All posts by Brian

Brian Bahnisch, a survivor from Larvatus Prodeo, founded Climate Plus as a congenial space to continue coverage of climate change and sundry other topics. As a grandfather of more than three score years and ten, Brian is concerned about the future of the planet, and still looking for the meaning of everything.

Weekly salon 3/5

1. Premiers – perceptions of performance

One would think that Australia’s state premiers have performed well in the so-called war with Covid 19. Newspoll on 27 April found that they had indeed done so in the perception of voters. It’s pay-walled, but here is the graph:

That is a bit hard to read, but the satisfaction rate on the second graph runs from the bottom, Palaszczuk (Qld) 72, Berejiklian (NSW) 77, Marshall (SA) 82, Andrews (Vic) 83, Gutwein (Tas) 89 and McGowan (WA) 94. Continue reading Weekly salon 3/5

Run for your life!

Or walk.

Seeing people holed up inside apartments around the world has worried me for many reasons, including people’s access to vitamin D and the necessary exercise to maintain health.

On an earlier thread John Davidson said he had been part of a UQ study on the use of high intensity exercise, and as a result he tries to get 36 mins intense exercise every week at above double his resting heart rate. In this post I summarise the findings of a number of articles that have recently come my way. Continue reading Run for your life!

Weekly salon 25/4

1. Anzac Day

I guess I’ve never been big on Anzac Day. I grew up in a settlement of farmers of German ancestry. My Dad taught in German in primary school in the Barossa Valley until they changed the rules. He was too young to enlist when WW1 broke out, but could have joined a bit later. Being a third generation Australian, I’m sure he would have fought for his country. The tradition in Europe was that you fought for whoever ruled you at the time. Frederick the Great invaded Saxony so that the Saxons would be fighting for him rather than against him when he picked a fight with Maria Theresa’s Austria. However, Napoleon found that 30,000 Bavarians swapped sides when they saw what they were up against in the Battle of Leipzig.

As it happened, my mob were fingered as German during WW1 and not to be trusted. Continue reading Weekly salon 25/4

Care of strangers

Back on August 30, 2004 John Quiggin posted a guest post from me Care of Strangers. He introduced it as being on the philosophy behind our stance on asylum seekers, and saying it raised some important (though not entirely new) questions about the adequacy of utilitarianism in contexts like this.

Here’s the post with minor editorial changes. More commas! Continue reading Care of strangers

Celebrating Easter

Jesus on Nazareth was not just the son of a carpenter, or a great spiritual teacher. When we went to church in Erlangen with my friend in 2015, the young pastor on training wheels challenged us as to whether we believed in the risen Christ. She said that if we did we were obligated to look at why the son of God became human, died for us, but then conquered death, returning to the Father, but with us all the time if we accept Him.

This is what Easter is supposed to be about. Beyond that the Easter festival signalled spring and rebirth, which is the symbolism of the egg. Continue reading Celebrating Easter

Sad, angry, guilty, some hope – climate scientists reveal their feelings

As a weather attribution study finds that climate change made the weather that drove the devastating Australian fires 30% more likely, Joe Duggan, a science communicator at ANU returned to his project of asking climate scientists how they feel about climate change.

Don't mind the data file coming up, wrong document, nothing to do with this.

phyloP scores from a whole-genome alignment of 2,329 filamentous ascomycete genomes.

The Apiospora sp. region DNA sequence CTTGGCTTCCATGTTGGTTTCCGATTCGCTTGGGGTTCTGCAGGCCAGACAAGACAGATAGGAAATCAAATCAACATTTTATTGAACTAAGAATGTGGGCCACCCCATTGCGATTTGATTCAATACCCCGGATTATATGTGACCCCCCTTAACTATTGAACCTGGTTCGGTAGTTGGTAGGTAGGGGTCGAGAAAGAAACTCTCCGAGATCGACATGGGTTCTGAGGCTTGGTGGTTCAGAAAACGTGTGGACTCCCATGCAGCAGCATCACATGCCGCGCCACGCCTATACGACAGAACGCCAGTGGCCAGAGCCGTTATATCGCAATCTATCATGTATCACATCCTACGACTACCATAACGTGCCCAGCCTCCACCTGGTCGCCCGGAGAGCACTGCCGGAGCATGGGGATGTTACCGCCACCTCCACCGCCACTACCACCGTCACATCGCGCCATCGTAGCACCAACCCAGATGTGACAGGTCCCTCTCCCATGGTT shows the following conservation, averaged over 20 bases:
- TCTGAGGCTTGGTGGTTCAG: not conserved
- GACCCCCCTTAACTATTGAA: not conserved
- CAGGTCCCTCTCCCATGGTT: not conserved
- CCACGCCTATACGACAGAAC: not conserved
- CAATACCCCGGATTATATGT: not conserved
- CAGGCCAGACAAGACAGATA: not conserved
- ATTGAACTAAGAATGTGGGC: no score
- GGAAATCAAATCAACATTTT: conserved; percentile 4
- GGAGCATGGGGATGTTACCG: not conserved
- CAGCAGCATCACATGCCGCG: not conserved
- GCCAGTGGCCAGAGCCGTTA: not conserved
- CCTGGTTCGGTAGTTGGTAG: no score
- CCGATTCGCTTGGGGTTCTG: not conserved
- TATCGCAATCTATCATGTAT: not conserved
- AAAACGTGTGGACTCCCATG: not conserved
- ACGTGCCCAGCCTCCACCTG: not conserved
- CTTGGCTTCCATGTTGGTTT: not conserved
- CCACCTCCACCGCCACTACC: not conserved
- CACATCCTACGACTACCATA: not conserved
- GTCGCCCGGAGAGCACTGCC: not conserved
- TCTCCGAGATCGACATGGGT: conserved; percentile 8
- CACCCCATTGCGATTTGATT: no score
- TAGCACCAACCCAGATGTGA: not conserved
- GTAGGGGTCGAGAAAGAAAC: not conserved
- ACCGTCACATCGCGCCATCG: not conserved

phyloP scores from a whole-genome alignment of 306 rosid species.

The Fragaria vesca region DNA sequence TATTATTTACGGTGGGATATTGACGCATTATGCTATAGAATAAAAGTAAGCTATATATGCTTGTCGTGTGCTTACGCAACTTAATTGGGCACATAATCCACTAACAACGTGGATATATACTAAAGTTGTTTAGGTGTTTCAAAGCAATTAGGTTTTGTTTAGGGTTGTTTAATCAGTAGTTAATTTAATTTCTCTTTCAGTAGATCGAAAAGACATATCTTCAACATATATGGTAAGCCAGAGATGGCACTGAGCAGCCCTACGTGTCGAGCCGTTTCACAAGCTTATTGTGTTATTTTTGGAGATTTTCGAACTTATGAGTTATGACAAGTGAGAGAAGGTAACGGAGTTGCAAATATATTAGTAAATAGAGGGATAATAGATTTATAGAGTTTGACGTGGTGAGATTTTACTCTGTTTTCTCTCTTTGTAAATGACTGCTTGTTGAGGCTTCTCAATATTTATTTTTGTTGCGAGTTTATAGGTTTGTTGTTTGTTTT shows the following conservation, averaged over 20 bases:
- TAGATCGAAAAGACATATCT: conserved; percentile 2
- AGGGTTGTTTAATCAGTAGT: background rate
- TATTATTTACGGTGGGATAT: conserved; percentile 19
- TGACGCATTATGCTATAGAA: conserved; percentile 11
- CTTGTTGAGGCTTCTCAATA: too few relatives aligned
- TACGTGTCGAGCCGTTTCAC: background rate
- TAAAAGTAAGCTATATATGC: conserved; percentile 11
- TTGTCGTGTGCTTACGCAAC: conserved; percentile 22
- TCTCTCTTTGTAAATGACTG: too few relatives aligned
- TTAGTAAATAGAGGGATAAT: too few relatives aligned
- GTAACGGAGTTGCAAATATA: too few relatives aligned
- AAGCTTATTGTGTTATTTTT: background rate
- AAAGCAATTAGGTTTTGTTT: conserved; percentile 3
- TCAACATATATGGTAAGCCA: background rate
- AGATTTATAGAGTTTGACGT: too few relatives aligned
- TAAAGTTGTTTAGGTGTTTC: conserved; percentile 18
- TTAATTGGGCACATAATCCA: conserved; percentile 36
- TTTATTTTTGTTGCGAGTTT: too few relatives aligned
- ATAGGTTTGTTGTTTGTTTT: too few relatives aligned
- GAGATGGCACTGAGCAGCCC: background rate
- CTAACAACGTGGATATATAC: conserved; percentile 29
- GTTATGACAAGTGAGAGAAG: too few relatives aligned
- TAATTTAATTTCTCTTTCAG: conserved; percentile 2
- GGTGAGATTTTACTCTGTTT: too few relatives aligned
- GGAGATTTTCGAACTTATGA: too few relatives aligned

Graham Readfern explains that Duggan was bowled over when he first started the project in 2014. Continue reading Sad, angry, guilty, some hope – climate scientists reveal their feelings

Weekly salon 2/3

1. Is it Biden vs Sanders?

Not long ago Slate was blaming Biden for messing up the selection of a Democratic Party presidential candidate in The “Establishment” Probably Could Have Made a Regular Democrat the Nominee if It Hadn’t Gotten So Stuck on Biden.

Some senior Democrats are going ballistic about Sanders comparing his Nevada win to Nazi Germany’s successful invasion of France, for example. The article says that if you thought Sanders was electoral poison:

    what should you have been doing for the past year to actually prevent the socialist from winning the nomination? Probably finding and supporting a nonsocialist nominee who’s shown themselves ready to run a dynamic general-election presidential campaign, right? Perhaps one like Pete Buttigieg, Amy Klobuchar, Kamala Harris, Cory Booker, or even Elizabeth Warren?

Continue reading Weekly salon 2/3

Weekly salon 15/2

1. Rupert gets his just deserts

The New Daily has an article News Corp in ‘dangerous times’ as audience and revenues drop in print and digital:

    Audiences deserted Rupert Murdoch’s News Corp mastheads in 2019 with its tabloid tub-thumper The Daily Telegraph losing a massive 15.5 per cent of its readership across both print and digital editions, according to research house Roy Morgan.

Continue reading Weekly salon 15/2

Scientists, bushfires and climate change

The Orroral Fire on the outskirts of Canberra on Tuesday 28th January 2020. Photograph taken by Prof. Eelco Rohling.

On Monday 3 February ABC’s Media Watch examined how News Corp’s loudest voices denied or downplayed the role of climate change. Those voices included Peta Credlin, Chris Kenny and Alan Jones:

    Passionate denial that the bushfires should make us act on climate change runs right across the Murdoch media in this country reaching an audience of millions.

    But it’s also echoed by Murdoch’s Fox News in the US…

Continue reading Scientists, bushfires and climate change